Unfortunately, research by Thomas Piketty[2] and David Graeber[3] raises questions about whether the poor and the middle class will get the money required to create Diamandis and Kotler's forecasted Abundance: Piketty documents how the ultra-wealthy, especially in the US, have been extracting an ever increasing share of the wealth from the international economy. If this trend continues to expand, which seems likely without a major peasant revolt, the poor and the middle class will not be able to purchase the improved goods and services. This in turn means that cumulative production may not increase fast enough to drive down the unit costs as predicted by Diamandis and Kotler.

This is consistent with Graeber's review of the history and archeology of the past 5,000 years: He sees a pattern of long periods with wealth and power concentrated in fewer and fewer hands interrupted by peasant revolts. Then the cycle begins again.

To reverse the current trend towards increased concentration of wealth, Piketty wants the leading nations of the world to first create a mandatory system for compiling and sharing data on wealth, inheritance and income, and then to build a global taxation system based on that.[4] Piketty suggests this could be done while simultaneously increasing the rate of economic growth.

Achieving this may require a new international and democratic peasant rebellion. Without it, the poor and the middle class may never be able to purchase enough goods and services to create the abundance promised by Diamandis and Kotler. This view is further supported by the perspective of Nobel-prize economist Amartya Sen in Development as Freedom, that economic development is driven by people who do not accept the limits their leaders attempt to impose upon them. It is also supported by research suggesting that that the Industrial Revolution began in Great Britain, because the British were the first to sufficiently restrict the power of the king and other veto groups to prevent the spread of innovations they didn't like.[5]

The discussion of "confirmation bias and conflict" suggests a way to achieve the promise of Diamandis and Kotler (2012): We can get spectacular improvements in productivity and broadly shared wealth if a critical mass of the electorate broadens their expectations enough to seek information elsewhere that is suppressed by the mainstream media, because it threatens the social status of those who control media funding and governance.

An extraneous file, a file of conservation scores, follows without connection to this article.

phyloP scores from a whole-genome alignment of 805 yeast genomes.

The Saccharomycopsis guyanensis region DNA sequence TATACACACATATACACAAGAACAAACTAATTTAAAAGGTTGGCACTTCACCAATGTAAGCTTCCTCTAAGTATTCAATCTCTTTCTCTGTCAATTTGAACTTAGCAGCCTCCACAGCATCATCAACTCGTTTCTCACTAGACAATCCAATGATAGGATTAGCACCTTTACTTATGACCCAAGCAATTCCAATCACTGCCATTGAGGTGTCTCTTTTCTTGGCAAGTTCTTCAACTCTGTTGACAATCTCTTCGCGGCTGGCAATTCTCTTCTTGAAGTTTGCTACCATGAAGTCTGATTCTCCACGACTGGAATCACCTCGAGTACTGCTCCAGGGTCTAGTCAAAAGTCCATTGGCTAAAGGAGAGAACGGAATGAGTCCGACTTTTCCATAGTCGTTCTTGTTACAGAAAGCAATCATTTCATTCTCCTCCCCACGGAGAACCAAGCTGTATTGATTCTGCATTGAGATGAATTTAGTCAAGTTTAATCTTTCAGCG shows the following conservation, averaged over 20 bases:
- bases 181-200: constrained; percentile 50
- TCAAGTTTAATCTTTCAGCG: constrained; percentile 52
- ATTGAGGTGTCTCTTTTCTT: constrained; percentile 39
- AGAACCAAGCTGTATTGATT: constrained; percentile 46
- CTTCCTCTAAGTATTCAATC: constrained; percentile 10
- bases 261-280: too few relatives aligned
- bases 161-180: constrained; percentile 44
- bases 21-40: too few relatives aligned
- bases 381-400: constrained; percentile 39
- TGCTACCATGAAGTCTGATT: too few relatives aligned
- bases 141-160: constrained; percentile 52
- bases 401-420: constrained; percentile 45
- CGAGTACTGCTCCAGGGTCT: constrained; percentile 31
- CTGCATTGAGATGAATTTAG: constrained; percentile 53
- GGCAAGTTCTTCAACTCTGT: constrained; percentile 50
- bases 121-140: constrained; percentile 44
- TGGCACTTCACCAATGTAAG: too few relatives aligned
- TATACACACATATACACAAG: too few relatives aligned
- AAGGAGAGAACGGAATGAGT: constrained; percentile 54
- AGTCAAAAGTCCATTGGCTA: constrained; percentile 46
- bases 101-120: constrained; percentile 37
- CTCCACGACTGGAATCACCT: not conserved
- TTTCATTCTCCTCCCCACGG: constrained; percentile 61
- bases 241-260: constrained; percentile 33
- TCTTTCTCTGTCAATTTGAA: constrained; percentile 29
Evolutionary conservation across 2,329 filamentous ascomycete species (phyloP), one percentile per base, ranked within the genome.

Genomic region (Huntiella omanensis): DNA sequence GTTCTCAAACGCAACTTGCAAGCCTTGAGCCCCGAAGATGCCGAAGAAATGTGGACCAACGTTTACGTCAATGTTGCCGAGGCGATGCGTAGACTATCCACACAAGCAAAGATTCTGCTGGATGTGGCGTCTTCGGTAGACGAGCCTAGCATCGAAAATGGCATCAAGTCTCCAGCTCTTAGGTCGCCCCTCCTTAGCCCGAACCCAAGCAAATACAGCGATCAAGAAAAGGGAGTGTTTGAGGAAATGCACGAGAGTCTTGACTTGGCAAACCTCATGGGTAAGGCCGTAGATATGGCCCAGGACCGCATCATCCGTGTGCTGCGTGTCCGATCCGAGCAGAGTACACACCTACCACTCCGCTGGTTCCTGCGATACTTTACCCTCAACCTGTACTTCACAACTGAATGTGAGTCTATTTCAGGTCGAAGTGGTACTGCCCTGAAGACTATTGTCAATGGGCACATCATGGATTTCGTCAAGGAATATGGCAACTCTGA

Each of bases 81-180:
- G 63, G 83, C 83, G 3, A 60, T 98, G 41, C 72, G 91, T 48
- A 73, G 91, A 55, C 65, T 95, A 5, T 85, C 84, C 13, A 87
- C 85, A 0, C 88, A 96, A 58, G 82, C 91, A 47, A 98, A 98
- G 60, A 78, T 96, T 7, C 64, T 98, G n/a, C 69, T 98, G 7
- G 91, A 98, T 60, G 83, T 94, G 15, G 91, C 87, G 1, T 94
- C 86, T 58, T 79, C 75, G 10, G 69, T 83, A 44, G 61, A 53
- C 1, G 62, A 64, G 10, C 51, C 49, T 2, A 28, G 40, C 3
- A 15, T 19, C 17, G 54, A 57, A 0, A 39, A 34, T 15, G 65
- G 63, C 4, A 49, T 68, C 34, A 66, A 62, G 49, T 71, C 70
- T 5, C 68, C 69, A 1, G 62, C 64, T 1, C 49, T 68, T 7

Category:Freedom and abundance[edit | edit source]

This freedom and abundance project on Wikiversity attempts to crowdsource a full and open review of the relevant evidence for and against the claims cited above by Diamandis, Kotler, Piketty, and Graeber. Wikiversity is a natural home for a project like this for several reasons. First, Wikiversity is a Wikimedia Foundation project and benefits from a culture similar to what has made Wikipedia such a success. These include writing from a neutral point of view, citing credible sources, and assuming good faith on the part of others. Second, Wikiversity provides some support for original research, which is not allowed on Wikipedia.

Essays in this series include an analysis of the inverse relationship between a free press and political corruption (including problems with oligopolistic media as in the United States). They also include an analysis of the effectiveness of alternative defense strategies. This includes a review of all the major violent and nonviolent governmental change efforts of the twentieth century that found that nonviolence builds democracy while violence sustains tyranny, on average in the long run.

References[edit | edit source]

  • Peter Diamandis; Steven Kotler (21 February 2012), Abundance: The Future Is Better Than You Think, Free Press, ISBN 978-1-4516-1421-3, OCLC 741542469, OL 16263026WWikidata Q4670623

Notes[edit | edit source]

  1. See also Brynjolffson and McAfee (2014).
  2. Piketty (2014)
  3. Graeber (2011)
  4. Piketty (2014, esp. Part Four)
  5. Vernon, Raymond (1989), "Technological Development: The Historical Experience" (PDF), An EDI Seminar Paper Number 39, Economic Development Institute of the World Bank, World Bank, p. 6, ISBN 0-8213-1162-X, retrieved 2014-07-06
  6. cited from McChesney, Robert (2014), Blowing the roof off the twenty-first century, Monthly Review Press, ISBN 978-1-58367-478-9